Alcohol Withdrawal Symptoms

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Written by Kate Esposito for Soberlink.com

When someone wakes up after a night of drinking and feels dehydrated, nauseous and achy, we label this a hangover – a side effect of drinking too much. When an alcoholic or dependent drinker wakes up after a night of drinking, he or she will have different symptoms, due to drinking what their brain perceives as too little.

Since over time the body and brain become used to a steady flow of alcohol, withdrawal begins immediately when that perceived need is not being fed. This is why many who are dependent are compelled to drink first thing in the morning each and every day. They do not want to experience these symptoms of alcohol withdrawal.

Withdrawal Symptoms

The severity of alcohol withdrawal symptoms will depend on many factors, the major one being how long an individual has been drinking heavily. As a general rule, individuals will experience minor withdrawal symptoms after a heavy drinking period of between 7 and 30 days and major symptoms after a period of more than a month to several years of regular alcohol abuse.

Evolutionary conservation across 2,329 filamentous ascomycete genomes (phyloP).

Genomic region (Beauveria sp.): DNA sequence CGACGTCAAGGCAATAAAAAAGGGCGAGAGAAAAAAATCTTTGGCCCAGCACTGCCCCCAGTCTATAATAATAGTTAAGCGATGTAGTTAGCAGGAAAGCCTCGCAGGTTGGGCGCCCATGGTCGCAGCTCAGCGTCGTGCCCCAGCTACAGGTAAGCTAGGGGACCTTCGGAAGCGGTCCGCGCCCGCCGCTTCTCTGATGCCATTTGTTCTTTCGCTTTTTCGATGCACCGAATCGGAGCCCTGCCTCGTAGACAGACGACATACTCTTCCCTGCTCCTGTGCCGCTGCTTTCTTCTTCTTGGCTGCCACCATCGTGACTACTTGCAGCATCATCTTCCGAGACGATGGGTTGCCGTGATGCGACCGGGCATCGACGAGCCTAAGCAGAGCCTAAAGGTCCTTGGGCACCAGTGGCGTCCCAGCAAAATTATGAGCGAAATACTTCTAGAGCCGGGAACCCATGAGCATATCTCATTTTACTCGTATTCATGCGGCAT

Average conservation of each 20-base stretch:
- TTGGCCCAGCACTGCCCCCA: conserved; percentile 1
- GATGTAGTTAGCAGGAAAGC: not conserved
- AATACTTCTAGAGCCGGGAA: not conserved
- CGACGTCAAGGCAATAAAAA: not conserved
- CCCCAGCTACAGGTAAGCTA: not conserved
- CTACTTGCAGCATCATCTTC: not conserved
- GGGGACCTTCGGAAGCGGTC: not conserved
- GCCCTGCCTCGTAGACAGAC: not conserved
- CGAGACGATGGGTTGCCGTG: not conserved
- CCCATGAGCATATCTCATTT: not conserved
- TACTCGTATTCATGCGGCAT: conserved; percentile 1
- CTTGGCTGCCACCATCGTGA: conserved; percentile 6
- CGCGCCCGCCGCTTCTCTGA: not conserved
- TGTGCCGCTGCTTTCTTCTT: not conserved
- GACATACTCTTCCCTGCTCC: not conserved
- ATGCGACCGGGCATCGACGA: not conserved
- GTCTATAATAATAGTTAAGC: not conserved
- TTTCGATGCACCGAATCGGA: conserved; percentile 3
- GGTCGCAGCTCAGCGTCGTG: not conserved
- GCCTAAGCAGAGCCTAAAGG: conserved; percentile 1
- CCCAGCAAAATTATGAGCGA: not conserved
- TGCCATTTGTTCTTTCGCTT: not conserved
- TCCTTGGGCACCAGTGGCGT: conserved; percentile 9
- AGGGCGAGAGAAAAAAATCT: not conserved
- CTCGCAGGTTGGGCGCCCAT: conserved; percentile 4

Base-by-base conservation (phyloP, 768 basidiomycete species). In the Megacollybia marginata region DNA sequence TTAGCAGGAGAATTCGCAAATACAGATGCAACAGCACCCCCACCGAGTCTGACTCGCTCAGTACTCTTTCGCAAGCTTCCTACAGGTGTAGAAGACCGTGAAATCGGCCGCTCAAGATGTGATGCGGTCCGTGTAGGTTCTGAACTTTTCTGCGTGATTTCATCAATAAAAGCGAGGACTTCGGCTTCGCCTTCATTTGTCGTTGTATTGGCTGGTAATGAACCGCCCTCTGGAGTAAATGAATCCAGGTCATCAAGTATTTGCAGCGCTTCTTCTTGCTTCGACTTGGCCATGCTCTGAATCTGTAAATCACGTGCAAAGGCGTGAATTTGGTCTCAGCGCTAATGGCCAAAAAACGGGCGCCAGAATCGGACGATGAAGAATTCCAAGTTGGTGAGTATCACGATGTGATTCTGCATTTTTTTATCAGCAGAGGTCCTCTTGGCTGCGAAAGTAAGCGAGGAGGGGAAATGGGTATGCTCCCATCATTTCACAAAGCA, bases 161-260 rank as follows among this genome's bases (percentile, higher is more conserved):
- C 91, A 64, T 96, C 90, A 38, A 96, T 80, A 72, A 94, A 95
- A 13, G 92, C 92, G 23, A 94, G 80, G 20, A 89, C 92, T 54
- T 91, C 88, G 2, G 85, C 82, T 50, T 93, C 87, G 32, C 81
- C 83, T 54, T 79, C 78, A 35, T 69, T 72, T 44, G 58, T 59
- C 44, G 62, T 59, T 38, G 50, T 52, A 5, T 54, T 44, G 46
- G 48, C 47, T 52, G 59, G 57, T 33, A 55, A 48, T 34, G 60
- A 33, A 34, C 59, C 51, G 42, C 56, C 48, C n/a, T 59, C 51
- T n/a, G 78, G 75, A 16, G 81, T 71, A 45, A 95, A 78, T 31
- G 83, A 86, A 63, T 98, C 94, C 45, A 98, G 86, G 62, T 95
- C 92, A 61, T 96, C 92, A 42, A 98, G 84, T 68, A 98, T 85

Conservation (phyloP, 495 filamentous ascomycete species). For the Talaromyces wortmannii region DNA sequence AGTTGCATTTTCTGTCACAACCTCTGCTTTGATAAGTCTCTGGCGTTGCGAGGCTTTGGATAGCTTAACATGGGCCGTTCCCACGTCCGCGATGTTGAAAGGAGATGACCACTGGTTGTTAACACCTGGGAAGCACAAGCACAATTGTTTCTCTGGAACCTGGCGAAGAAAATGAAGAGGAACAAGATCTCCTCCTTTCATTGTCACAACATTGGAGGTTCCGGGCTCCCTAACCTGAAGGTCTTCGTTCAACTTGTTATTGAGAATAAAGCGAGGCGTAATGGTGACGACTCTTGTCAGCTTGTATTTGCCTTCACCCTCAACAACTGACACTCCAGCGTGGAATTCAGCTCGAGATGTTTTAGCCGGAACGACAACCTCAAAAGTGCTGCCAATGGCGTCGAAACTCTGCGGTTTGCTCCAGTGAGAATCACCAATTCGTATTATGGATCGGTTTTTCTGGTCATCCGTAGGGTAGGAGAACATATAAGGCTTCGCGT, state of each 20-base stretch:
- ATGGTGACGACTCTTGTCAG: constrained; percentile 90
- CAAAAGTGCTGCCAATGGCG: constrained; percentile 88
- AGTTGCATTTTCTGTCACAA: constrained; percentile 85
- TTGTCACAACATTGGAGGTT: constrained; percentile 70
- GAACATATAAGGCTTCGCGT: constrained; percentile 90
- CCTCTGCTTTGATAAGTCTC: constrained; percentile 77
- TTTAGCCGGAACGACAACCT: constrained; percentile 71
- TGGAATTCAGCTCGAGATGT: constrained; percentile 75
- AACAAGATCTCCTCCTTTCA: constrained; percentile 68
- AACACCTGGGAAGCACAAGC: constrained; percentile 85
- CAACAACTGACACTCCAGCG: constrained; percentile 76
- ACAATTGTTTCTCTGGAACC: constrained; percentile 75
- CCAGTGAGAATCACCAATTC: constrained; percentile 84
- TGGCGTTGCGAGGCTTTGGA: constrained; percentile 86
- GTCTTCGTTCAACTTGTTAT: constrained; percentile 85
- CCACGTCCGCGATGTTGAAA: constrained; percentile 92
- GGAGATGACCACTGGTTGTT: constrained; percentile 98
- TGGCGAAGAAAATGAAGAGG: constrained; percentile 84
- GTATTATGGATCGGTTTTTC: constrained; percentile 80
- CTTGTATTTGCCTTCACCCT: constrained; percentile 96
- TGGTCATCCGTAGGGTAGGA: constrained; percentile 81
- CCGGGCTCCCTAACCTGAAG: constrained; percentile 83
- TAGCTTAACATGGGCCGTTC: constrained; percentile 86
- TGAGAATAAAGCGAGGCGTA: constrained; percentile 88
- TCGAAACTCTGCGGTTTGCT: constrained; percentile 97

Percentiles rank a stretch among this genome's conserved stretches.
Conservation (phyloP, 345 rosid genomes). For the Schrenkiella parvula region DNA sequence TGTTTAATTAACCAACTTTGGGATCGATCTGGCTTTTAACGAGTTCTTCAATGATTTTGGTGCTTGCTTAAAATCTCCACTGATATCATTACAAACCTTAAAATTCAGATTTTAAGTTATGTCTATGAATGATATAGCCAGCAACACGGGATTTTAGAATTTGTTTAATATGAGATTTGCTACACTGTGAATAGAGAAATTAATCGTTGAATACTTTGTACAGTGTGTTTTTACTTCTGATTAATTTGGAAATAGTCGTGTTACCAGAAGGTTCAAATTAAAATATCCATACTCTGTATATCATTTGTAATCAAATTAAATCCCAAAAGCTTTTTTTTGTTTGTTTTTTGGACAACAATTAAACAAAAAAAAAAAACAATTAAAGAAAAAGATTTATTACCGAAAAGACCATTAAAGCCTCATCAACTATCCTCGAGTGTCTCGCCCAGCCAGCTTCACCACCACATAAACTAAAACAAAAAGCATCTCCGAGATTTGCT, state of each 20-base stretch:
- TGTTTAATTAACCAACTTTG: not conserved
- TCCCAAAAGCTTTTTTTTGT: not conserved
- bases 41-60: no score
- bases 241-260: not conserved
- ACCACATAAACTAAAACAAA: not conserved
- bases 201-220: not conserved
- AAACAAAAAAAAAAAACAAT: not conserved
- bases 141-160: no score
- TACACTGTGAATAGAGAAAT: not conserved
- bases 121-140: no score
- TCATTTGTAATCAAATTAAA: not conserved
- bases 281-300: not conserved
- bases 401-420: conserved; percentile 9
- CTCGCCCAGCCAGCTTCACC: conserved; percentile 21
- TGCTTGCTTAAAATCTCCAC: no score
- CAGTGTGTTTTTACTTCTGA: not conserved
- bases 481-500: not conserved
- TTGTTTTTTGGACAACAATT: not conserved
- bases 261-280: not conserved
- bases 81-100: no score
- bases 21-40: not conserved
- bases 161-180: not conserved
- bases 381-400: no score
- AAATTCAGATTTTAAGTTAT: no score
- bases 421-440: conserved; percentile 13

Mild Alcohol Withdrawal Symptoms

Minor symptoms may initially be attributed to a hangover. They include heavy sweating, insomnia, vomiting, hand tremors and a rapid pulse. Often, the person’s sweat smells of alcohol, since the concentration in the body is so extreme. These symptoms will be accompanied by a strong craving for more alcohol.

Severe Alcohol Withdrawal Symptoms

Severe symptoms can be life threatening. They include visual and auditory hallucinations, heart palpitations and seizures. Only a small number of alcoholics require hospitalization during detox, but it is impossible to tell ahead of time, so supervision is necessary, even if it is just a trusted friend sleeping on the couch. People who have gone through detox multiple times are more susceptible to severe withdrawal symptoms.

Although it may seem like it at the time, alcohol withdrawal symptoms do not last forever. In most cases, they last for about a week to ten days, getting progressively less severe. It’s important to note that a few days of discomfort can help to prevent a lifetime of health problems and/or an early death.

 

WRITTEN BY

Kathleen Esposito is a certified addictions counselor in the Pacific Northwest. She helps individuals recover from drug, alcohol and gambling dependencies through group and individual therapy and regularly speaks at treatment centers.

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